A cancer diagnosis is overwhelming and distressing. Determining whether or not you want kids in the future can get lost among the myriad other quick decisions and stressors patients face, such as finalizing treatment plans, financial concerns, informing loved ones and organizing for time away from work. But family planning needs to be top-of-mind for the estimated 89,500 adolescents and young adults (ages 15 to 39) who are diagnosed with cancer each year in the United States.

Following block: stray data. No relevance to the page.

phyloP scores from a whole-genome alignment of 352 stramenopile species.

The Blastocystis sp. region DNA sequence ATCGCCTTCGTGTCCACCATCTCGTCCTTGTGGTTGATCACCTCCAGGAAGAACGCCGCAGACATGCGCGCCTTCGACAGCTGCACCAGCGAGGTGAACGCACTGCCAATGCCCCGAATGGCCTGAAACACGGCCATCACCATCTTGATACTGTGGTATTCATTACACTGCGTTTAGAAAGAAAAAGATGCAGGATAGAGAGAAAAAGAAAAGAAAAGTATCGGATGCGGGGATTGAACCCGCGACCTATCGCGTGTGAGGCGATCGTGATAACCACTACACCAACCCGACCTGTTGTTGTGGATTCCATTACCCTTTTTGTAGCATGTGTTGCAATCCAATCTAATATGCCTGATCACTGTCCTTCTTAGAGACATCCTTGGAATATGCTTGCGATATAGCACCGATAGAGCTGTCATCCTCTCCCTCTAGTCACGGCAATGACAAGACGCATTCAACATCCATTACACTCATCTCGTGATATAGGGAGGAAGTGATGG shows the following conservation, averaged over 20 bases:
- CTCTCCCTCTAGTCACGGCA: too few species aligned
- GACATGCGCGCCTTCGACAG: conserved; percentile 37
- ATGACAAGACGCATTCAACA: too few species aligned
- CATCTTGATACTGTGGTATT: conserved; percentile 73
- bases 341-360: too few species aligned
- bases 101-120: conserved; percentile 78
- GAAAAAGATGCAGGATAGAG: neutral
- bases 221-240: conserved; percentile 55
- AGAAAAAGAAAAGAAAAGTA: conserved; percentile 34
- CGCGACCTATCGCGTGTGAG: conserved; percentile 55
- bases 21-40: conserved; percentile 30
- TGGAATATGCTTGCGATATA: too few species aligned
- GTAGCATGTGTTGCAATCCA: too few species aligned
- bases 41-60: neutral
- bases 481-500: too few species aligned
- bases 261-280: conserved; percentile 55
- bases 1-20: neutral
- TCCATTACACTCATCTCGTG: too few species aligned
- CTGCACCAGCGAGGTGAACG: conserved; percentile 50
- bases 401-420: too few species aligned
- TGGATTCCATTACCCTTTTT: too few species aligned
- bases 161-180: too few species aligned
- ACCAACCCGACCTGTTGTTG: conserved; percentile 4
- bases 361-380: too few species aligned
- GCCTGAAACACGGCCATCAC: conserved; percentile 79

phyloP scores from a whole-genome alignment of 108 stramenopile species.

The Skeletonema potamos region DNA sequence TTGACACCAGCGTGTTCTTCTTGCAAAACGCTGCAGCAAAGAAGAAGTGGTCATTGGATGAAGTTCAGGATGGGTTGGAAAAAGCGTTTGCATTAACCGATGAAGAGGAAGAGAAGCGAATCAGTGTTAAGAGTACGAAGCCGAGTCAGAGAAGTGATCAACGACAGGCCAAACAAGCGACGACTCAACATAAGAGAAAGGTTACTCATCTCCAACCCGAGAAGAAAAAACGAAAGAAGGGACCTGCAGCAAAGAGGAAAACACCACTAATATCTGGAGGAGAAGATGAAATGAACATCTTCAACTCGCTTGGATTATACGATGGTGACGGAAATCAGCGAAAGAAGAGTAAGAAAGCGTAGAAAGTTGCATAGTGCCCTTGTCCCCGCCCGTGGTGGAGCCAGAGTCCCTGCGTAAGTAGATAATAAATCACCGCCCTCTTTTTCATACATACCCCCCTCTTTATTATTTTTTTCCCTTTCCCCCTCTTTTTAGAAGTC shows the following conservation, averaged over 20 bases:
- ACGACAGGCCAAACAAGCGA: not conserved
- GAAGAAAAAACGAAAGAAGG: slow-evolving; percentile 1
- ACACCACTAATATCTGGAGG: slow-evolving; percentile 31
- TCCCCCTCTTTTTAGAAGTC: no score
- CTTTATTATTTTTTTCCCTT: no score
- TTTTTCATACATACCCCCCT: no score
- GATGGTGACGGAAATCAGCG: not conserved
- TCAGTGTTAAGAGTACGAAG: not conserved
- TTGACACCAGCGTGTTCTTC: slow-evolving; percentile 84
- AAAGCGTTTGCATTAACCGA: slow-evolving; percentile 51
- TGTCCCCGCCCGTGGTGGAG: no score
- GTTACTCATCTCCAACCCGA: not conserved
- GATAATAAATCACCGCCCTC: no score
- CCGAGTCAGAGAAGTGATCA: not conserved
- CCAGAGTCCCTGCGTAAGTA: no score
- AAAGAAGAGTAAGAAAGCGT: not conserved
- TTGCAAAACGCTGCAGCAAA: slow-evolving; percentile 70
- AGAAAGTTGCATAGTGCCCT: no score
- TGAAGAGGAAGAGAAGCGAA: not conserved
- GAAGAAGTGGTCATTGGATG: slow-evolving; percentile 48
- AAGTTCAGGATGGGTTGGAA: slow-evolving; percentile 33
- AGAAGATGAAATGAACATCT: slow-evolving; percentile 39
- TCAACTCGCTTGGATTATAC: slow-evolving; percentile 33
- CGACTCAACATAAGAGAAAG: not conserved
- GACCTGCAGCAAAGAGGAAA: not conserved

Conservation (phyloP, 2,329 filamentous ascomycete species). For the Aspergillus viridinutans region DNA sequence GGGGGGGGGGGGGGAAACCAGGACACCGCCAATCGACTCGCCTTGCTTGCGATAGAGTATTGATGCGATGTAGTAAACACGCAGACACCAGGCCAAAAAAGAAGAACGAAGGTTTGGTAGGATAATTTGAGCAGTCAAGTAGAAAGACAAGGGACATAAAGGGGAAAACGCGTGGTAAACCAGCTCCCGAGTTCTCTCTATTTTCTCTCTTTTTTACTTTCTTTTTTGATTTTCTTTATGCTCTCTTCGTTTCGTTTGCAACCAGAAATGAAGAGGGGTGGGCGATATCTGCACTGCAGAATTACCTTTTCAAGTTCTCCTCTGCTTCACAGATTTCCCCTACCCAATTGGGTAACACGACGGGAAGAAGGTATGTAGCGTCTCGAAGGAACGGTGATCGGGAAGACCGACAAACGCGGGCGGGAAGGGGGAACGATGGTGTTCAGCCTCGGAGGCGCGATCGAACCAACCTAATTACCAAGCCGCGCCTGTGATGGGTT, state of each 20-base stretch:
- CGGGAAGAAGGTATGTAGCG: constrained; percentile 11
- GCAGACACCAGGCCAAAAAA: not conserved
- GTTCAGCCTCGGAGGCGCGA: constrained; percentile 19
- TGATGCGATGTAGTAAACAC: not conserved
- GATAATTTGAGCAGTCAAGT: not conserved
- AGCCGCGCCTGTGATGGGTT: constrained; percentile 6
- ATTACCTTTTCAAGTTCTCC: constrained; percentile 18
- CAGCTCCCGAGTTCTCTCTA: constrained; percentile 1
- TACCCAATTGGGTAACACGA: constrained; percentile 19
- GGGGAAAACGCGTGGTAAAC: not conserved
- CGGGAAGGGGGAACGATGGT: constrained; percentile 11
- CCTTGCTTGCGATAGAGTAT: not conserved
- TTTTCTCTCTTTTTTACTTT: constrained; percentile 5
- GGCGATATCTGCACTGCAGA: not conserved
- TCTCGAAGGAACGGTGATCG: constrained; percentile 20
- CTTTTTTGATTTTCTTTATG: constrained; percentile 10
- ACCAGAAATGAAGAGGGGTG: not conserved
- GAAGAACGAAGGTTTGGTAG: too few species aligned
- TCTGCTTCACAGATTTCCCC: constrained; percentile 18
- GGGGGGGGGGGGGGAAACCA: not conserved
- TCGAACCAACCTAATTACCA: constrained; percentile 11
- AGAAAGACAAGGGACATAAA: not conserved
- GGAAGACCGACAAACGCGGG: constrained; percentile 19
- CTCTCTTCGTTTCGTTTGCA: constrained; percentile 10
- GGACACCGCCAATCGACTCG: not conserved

These AYAs, as they're known, have an 84.6 percent five-year survival rate, according to the National Cancer Institute, meaning planning for the future is not only possible, but critical. In fact, fewer people are losing battles against cancer overall; the American Cancer Society found that the death rate plummeted 31 percent between 1991 and 2018.
The impact on fertility
Unfortunately, many cancer treatments, such as chemotherapy or pelvic area surgeries for uterine,